On the Corner of St Andrews Street you will see St Andrews Church. The outside looks squat, this is because subsidence made the tower dangerous and it had to be dismantled in 1928. The bells are stored neatly inside the church. The main part of the church dates from 1290 but there are some earlier fragments including the various carvings on the capitals of the arches, which support the tower. The chapel in the north-east corner is dedicated to St Richard and it is thought that pilgrims formerly viewed relics connected with him through a hole in the chapel.

Opposite the church is the town hall built in 1825. The ground floor would have originally been open and used for a weekly market, which would have spilled out into the square. It is thought that the square was the mediaeval centre of the town.

Old Town Hall

Walk along St Andrews Street back towards Victoria Square.

At the top of St Andrews Street stands the site of the Former Raven Hotel (the large black and white building on your left). The site of this building is reputed to be the birthplace of St Richard de Wyche. The old Manor House of Wyche, along with most of the town, was destroyed in the great fire of Droitwich in around 1290. It was rebuilt in the early 16th century and was known as St Andrews House. In 1879 it was bought by John Corbett and, after extensive remodelling, opened as a luxurious hotel in 1887.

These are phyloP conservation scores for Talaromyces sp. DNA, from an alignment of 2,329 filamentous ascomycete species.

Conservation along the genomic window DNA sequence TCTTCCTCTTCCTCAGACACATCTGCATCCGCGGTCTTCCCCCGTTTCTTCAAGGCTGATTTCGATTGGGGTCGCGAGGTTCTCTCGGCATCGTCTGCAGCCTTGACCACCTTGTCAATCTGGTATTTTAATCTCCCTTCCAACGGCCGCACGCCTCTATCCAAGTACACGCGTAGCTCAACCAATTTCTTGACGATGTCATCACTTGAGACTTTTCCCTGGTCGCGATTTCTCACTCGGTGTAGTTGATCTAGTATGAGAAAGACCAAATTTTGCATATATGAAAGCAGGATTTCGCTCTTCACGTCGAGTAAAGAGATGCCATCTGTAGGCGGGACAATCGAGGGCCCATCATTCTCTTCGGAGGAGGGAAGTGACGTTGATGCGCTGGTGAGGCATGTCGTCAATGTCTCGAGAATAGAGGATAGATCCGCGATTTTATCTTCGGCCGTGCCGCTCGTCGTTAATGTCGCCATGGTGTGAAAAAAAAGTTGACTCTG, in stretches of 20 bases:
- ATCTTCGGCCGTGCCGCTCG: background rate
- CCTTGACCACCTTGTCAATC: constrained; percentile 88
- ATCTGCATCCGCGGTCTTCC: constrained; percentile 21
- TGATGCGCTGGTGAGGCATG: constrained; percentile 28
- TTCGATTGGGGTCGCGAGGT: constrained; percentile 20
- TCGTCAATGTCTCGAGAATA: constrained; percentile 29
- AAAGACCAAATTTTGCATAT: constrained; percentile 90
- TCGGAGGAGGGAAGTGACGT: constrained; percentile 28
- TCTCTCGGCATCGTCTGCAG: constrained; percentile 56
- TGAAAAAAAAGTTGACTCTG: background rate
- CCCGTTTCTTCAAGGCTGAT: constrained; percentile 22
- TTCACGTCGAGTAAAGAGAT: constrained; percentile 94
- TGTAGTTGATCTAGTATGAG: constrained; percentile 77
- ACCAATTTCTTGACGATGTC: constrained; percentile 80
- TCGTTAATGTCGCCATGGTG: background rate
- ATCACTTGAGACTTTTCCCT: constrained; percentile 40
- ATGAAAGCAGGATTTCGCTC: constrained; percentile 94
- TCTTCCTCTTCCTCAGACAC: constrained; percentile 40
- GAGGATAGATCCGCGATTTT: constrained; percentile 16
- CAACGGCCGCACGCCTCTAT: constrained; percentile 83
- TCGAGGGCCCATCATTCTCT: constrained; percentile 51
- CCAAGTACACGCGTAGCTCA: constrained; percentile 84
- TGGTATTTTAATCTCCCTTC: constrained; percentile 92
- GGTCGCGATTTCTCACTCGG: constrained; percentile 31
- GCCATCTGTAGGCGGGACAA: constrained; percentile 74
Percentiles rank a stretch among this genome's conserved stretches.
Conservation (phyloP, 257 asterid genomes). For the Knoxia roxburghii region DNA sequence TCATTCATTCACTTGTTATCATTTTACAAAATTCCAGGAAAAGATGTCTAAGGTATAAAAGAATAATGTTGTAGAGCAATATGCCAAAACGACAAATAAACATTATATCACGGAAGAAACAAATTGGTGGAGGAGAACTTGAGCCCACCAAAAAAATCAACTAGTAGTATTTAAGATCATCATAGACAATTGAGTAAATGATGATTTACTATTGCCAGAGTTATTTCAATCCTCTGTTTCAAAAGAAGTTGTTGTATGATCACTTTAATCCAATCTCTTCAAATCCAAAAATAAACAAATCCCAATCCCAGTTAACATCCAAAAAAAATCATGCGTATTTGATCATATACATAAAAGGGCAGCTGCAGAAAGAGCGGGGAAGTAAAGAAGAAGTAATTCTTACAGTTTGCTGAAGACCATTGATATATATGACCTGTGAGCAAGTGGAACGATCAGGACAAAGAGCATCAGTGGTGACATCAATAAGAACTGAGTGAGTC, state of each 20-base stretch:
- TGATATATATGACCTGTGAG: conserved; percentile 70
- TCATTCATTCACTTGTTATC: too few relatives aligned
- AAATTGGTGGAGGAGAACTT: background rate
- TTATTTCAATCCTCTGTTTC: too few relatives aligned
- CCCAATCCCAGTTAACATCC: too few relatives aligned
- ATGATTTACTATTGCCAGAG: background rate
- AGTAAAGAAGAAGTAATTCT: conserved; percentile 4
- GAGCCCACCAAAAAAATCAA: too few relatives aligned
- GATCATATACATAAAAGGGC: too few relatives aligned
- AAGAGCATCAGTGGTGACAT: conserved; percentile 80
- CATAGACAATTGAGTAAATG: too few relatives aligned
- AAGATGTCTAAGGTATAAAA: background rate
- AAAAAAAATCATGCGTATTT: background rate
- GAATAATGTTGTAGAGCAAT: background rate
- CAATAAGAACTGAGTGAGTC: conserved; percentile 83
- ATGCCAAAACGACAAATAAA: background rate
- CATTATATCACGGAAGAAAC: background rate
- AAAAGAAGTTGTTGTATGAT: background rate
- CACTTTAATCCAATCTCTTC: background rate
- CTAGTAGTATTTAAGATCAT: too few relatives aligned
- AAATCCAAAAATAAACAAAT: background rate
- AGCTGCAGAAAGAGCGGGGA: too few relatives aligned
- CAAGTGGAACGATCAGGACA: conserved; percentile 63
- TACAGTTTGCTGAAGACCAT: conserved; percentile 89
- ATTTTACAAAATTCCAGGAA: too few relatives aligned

Cross over the road to Victoria Square.

Opposite St Richards House is the town’s Library. This was formally the site of Salters Hall, built by John Corbett as a recreational facility for the town’s folk. In 1933 the current building was built as the ‘Salters Hall cinema’. The use of this building was changed into a library in the early 1960s, however inside the building remnants of its previous life as a cinema can still be seen, including the gallery and proscenium arch.

You have now reached the end of the walk.

If you are still feeling energetic a trip to the Sacred Heart Church to see the mosaics is a must.

To get to the Sacred Heart Church continue to walk up St Andrews Street past the Heritage Centre onto St Andrews Road, go underneath the underpass and continue up the Worcester Road for approximately 0.8 miles the Sacred Heart Church will be on your right.

Working Together To Promote Droitwich Spa...